I have been posting listings of the new places for mountain biking I am discovering in my travels in our home state as well as across global locations. In parallel with that I thought – well, what about the places we have visited and gone biking to over the years. With the help of some research here is a listing of those in the US:
Acadia National Park, Maine: Used to visit the place very often while living in New England. There park has miles and miles of the so called “Carriage Roads” – which were developed for horse riding in the early 1900s and subsequently have become great biking trails. Timeline: need to make sure you avoid the winter and late fall months – so probably late-May through early-October best to visit in my experience;
Zion National Park: This is another really beautiful – I would say at sunset and sunrise, stunning park with great biking trails for all experience levels; My recommendation – weather wise probably best between April and October – too cold and icy otherwise
I will continue to post some additional parks in this post – i.e. will update it later today;
Apple Watch – why am I writing about it on a biking blog? Well, very simple – it is a nifty gadget that actually, I believe, can be a useful addition to the gear for your bike rides.
Why? OK, not a bad and a very valid question. What are the key features of this watch that can make it useful to the biking community…?
So let’s go ahead and review how the Apple Watch behaved and performed on a mixed road and mountain bike tracks:
First of all – the watch is highly intuitive – I promise you, you will not need to mess with its setup or do much to get it going – just put it on your wrist (once it is all charged up and paired with your phone)
With regards to biking, it comes preconfigured with the “Workout” application – native to the package of OS and actually an easy to use application.
There are only some minor issues with the watch and the “Workout” application
It does not have the ability to distinguish between road and mountain bike
When I read the calories – both in the middle of a hour long ride and towards the end – the count was about 1/2 of that of the application running on my iPhone – it looked like the Workout application is calibrated for a road ride – with a road bike.
There was no way to show more than one screen to the front face of the watch – so in order for you to see calories, time, distance – you had to move between screens manually – no way to see an aggregate screen of information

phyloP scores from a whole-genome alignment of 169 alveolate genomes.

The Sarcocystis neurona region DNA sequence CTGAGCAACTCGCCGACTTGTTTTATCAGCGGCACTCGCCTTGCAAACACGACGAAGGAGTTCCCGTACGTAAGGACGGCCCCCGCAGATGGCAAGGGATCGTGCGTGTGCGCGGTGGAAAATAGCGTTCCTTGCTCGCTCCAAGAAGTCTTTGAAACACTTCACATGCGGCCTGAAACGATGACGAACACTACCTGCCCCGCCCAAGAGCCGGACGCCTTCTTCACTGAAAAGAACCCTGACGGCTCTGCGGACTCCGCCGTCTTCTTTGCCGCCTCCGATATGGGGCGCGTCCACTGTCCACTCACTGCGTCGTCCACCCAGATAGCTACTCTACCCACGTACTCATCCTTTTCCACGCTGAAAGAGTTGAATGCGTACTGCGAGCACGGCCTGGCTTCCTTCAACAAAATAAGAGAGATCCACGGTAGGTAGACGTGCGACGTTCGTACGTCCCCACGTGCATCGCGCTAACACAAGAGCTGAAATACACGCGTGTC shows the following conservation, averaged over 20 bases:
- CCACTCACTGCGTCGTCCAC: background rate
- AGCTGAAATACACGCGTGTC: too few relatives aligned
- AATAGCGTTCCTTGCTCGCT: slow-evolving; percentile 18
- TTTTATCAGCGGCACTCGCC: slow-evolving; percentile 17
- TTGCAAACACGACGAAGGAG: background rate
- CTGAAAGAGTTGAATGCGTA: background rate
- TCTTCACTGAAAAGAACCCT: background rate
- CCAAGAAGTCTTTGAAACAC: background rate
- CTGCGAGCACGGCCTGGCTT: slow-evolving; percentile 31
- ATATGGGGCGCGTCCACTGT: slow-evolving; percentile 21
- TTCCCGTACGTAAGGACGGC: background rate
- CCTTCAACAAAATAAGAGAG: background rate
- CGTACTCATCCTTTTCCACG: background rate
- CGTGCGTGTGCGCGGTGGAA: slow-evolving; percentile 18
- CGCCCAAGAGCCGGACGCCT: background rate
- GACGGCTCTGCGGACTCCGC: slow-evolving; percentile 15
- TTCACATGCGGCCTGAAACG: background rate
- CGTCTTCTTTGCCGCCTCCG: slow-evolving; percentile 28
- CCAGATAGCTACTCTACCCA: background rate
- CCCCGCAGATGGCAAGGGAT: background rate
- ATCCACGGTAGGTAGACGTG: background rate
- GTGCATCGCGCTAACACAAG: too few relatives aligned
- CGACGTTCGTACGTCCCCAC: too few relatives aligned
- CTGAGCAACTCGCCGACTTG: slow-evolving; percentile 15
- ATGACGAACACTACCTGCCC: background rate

I do not recommend you move between screens while you bike especially if you are on the single track…you will most likely have trouble doing both. Just let the watch do its tracking and look at the summary stats at the end of your ride or if you stop for a short break.
In summary, the application is not bad – it allows you to ride with the watch and get basic stats and as long as your ride is not going overboard time wise – i.e. you stay within a reasonable couple of hours on your bike, your watch battery will be good as well…
Overall, I would recommend the Apple Watch – and not only because I have one 🙂 but because I see the useful side of it – and guess what !!! This Fall new OS is coming with some additional features. Apple has started hinting about those on their Web site…
Lately, I have been wondering – when would some of the problems we as mountain bikers discover, make it into production units of the various manufacturers. So, I decided to add some ideas and also identify what are the items that turns out have been developed as new capabilities on mountain bikes. Here we go:
Shock Absorber and Bike Frame Stiffness: (image courtesy of REI.com)
The front fork and shock absorber can be actually too responsive and make climbing up a hill less efficient as some of the force the rider generates – especially if you stand up on the pedals, gets dampened by the front shock.
The solution:CUSTOM BRAIN FORKS (as labeled by Specialized) – the fork senses the difference between actual bumps and pedaling force, using an inertia valve and oil flow to regulate suspension. When you stand to accelerate, the fork immediately stiffens up, eliminating “bob” motion. But, when taking a hit from a rock or a root, the fork is allowed to compress accordingly